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Half of U.S. workers didn't get a pay raise this year

Half of U.S. workers didn't get a boost in pay this year despite the lowest unemployment rate in 50 years, a new survey has found.

Overall, 49% of employees enjoyed a salary increase in some form in the last 12 months, up from 38% this time last year, according to a telephone survey of 1,000 people conducted for That's the highest share of workers reporting pay increases since 2016, the survey found. One in 10 workers said they had both landed a raise at their current job and then gotten a new higher-paying job.

Raises were more common for better-paid workers — 55% of those earning at least $50,000 a year enjoyed a bump in pay this year, compared to 43% for those who make less than that. Indeed, nearly two-thirds of workers making less than $30,000 a year reported no positive change in their income,, a provider of personal finance information, found.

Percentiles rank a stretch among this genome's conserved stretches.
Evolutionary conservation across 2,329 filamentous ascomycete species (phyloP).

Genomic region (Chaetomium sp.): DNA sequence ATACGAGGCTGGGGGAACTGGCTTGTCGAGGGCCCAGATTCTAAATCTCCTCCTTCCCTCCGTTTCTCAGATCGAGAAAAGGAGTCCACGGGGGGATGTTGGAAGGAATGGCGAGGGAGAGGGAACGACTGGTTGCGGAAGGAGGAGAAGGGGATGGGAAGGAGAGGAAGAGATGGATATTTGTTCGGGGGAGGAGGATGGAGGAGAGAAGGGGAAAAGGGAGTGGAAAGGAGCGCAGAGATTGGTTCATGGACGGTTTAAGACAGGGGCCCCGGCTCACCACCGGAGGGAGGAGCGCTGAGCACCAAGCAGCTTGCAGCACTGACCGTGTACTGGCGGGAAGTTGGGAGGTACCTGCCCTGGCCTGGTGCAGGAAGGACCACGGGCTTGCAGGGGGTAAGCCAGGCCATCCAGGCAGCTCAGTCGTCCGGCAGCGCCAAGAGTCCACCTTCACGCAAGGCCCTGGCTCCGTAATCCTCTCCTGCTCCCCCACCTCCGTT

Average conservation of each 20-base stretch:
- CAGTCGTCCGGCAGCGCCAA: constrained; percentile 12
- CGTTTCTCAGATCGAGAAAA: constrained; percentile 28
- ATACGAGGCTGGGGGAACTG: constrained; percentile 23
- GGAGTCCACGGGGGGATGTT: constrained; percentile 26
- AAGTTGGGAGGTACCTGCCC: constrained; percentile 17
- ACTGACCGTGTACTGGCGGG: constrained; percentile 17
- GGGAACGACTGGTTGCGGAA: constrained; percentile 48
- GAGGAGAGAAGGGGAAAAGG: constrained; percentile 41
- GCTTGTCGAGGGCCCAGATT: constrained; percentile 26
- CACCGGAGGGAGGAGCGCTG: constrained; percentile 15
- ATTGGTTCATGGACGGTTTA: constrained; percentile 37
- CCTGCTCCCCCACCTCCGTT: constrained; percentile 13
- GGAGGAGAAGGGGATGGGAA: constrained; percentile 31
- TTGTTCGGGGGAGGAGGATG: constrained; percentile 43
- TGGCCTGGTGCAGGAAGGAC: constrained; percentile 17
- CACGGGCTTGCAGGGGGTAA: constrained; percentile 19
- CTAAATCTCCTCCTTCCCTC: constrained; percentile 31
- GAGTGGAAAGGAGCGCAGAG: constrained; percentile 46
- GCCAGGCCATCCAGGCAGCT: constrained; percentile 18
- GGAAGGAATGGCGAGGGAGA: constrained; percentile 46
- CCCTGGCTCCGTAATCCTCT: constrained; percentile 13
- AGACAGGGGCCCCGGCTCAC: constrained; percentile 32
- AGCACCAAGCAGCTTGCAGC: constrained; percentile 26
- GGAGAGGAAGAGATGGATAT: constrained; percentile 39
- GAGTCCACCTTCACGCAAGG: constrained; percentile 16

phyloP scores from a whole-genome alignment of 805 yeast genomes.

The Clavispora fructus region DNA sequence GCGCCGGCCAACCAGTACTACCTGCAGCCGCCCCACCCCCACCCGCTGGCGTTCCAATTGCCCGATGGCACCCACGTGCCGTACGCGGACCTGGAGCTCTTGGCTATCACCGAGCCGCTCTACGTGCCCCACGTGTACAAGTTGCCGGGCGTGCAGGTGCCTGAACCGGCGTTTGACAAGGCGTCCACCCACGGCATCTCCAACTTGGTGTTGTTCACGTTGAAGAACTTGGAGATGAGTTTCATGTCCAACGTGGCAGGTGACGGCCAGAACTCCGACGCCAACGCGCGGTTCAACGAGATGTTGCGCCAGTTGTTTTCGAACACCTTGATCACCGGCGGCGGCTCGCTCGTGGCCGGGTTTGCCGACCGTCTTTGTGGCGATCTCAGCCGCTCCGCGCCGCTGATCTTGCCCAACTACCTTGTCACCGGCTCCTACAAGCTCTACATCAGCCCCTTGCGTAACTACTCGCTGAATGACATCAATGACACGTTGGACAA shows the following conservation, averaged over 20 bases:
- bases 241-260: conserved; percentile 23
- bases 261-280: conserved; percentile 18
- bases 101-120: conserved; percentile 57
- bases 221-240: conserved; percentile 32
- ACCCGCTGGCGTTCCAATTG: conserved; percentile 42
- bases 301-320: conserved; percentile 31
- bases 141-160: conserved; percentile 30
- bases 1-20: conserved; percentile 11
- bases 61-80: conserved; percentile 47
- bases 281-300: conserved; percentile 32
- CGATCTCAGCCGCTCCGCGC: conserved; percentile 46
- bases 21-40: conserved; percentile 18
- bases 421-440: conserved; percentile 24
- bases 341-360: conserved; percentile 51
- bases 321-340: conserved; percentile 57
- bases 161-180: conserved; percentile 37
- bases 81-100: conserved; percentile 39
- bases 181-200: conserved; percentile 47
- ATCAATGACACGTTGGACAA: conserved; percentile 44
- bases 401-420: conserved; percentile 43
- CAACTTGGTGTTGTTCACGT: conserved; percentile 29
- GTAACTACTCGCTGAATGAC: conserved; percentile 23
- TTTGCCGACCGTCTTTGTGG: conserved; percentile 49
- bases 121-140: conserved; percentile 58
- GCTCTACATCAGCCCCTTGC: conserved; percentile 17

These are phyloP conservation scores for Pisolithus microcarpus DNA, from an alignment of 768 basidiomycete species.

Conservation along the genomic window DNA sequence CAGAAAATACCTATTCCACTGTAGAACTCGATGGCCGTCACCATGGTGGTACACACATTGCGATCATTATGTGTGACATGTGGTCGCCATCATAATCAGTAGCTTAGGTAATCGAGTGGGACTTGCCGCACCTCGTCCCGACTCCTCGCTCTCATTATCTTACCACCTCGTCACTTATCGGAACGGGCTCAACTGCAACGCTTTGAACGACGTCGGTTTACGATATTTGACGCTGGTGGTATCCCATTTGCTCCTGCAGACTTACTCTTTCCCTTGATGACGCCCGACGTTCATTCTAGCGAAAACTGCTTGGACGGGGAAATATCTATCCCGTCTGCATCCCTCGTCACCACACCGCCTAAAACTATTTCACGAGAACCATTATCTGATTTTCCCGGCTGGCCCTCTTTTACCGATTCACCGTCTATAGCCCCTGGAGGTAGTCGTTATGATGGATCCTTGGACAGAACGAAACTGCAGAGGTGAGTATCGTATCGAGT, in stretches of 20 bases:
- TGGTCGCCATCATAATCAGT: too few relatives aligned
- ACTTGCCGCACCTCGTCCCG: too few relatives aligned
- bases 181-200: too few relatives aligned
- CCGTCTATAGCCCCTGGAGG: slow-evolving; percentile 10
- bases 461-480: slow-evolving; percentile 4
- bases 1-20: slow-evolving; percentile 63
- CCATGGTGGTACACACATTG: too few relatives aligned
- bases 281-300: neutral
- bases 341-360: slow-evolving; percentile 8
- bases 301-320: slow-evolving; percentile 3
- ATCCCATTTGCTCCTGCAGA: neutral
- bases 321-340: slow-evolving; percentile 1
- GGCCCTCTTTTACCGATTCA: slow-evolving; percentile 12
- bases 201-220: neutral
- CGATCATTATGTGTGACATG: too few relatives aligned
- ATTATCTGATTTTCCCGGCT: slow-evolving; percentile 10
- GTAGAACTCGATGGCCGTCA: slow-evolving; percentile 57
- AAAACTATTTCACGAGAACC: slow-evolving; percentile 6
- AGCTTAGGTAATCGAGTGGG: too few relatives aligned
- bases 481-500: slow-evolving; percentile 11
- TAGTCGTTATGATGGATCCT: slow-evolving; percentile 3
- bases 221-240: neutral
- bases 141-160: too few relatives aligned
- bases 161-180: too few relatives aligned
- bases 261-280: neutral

Education was also a factor, with 56% of college graduates reporting they made more money over the past 12 months as opposed to 45% of those without the degree, noted.

The disparity in wage growth is also visible in newly released data for 2018, according to the Economic Policy Institute. The top 1% of earners now make nearly 158% more than they did in 1979, while those in the top 0.1% are raking in 341% more, EPI found. 

By contrast, wages for the bottom 90% of workers grew a total of 24% over that four-decade span, EPI  economist Lawrence Mishel and research assistant Melat Kassa said in a blog post.

Roughly 53 million Americans — 44% of U.S. workers — are defined as "low-wage," according to a November analysis by the Brookings Institution. Their median hourly wage is $10.22, or about $18,000 per year.

Economic Policy Institute
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